Horse breeders accused of animal cruelty appeared in court on Tu - WFSB 3 Connecticut

Horse breeders accused of animal cruelty appeared in court on Tuesday

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Two horse breeders faced a judge Tuesday morning at Middletown Superior Court.

According to police, Thomas and Melanie Olajos were arrested last week by East Hampton police after an investigation by animal control officers and the Connecticut Department of Agriculture.

"There’s no explanation," said Mike Sentell of East Hampton. "No excuse."

The two are charged with with 35 counts of cruelty to animals after the alleged mistreatment of two dogs, 19 rabbits and 78 chickens. They are also charged with failing to provide food, water, shelter and veterinary care for 32 horses. 

The department's findings indicated that the horses were neglected in a variety of ways, including nutrition, care of their hooves and teeth, grooming and wound care, according to its report. In addition to being underweight, many of the horses had lice, their manes and tails were matted and tangled, many had a skin condition known as dermatitis and had fecal material caked on their tails and legs.

A veterinary exam of the two dogs, both Great Danes, found that one was a 2- to 3-year-old male that was emaciated with a lack of muscle mass and its ribs, vertebrae and pelvic bones were all evident. The dog also had fleas, a superficial skin wound, calluses on both elbows, excessive discharge in its ears, whipworms, profuse diarrhea and anemia.   

The other dog, a 1-year-old old female, was underweight and also had live fleas, current and healed wounds, conjunctivitis, and excessive discharge from both ears. The condition of its teeth suggested that the dog may have been chewing on rocks and dirt.  

The chickens were underweight and malnourished when seized and most had little or no access to water. Necropsies on three of them found dead during the Feb. 2 seizure revealed that the birds were in poor body condition with very little content in their stomachs, minimal fat stores and other health issues including skin lesions and intestinal perforation consistent with aggression and cannibalism.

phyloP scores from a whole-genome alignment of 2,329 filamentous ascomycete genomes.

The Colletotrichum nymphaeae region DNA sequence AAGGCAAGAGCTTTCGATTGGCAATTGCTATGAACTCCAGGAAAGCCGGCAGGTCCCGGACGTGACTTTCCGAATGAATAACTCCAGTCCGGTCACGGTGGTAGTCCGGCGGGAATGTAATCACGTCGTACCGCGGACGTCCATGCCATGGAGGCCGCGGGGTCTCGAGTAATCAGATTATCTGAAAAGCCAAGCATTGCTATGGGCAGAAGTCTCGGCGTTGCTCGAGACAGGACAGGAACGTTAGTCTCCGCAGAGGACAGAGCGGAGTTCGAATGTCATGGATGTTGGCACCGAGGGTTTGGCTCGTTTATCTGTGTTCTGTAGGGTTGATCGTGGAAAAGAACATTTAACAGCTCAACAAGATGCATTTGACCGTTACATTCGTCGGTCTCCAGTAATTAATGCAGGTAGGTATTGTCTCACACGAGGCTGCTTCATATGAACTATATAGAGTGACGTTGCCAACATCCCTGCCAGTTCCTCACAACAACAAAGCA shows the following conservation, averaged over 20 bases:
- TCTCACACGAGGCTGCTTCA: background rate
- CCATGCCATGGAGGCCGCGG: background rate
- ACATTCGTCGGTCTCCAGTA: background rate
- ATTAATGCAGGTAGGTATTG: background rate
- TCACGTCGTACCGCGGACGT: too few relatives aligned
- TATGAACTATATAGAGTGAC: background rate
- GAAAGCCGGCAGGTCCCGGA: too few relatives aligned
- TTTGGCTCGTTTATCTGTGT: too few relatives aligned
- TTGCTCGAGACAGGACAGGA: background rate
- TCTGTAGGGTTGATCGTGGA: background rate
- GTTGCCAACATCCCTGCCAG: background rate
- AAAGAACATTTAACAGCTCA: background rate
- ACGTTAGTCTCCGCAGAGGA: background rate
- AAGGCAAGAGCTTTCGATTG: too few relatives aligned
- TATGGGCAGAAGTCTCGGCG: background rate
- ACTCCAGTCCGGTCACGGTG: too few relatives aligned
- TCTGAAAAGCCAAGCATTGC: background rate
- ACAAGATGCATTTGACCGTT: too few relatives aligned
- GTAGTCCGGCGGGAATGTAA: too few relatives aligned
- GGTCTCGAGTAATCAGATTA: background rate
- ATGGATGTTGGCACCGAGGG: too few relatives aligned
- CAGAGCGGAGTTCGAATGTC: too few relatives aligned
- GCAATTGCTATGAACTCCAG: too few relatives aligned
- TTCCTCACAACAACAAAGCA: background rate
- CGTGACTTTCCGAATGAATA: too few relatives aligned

Ten chickens, also in poor condition, were found in a cage in the Olajos' house, which is directly adjacent to the horse paddock.

The rabbits, found in cages throughout the house, did have water and food available but both the animals and the cages were dirty.

Many of the animals are recovering at the Second Chance rehab facility in Niantic. The state said it is hopeful they all will find good homes.

"We've received a lot of calls," said Ray Connors, Dept. of Agriculture. "We've never really had a problem with placing animals. We do have other horses that do need homes that we've had for awhile."

The Olajos' attorney said the couple simply became overwhelmed with the costs.

"The animals cost $20,000 a month to feed and they got into a cash flow crisis," said Ryan McGuigan, the Olajos' attorney. "They were trying to get rid of the horses, but they were stuck between a rock and a hard place. The irony of it is that they love the horses so they couldn't do what some people would probably, realistically have done and that is to put some of the horses down."

During a civil hearing last week, the couple chose to settle. They permanently turned over the animals to the state.

The animals should be up for adoption in the coming weeks and months, officials said.

The couple will appear in court again next month.

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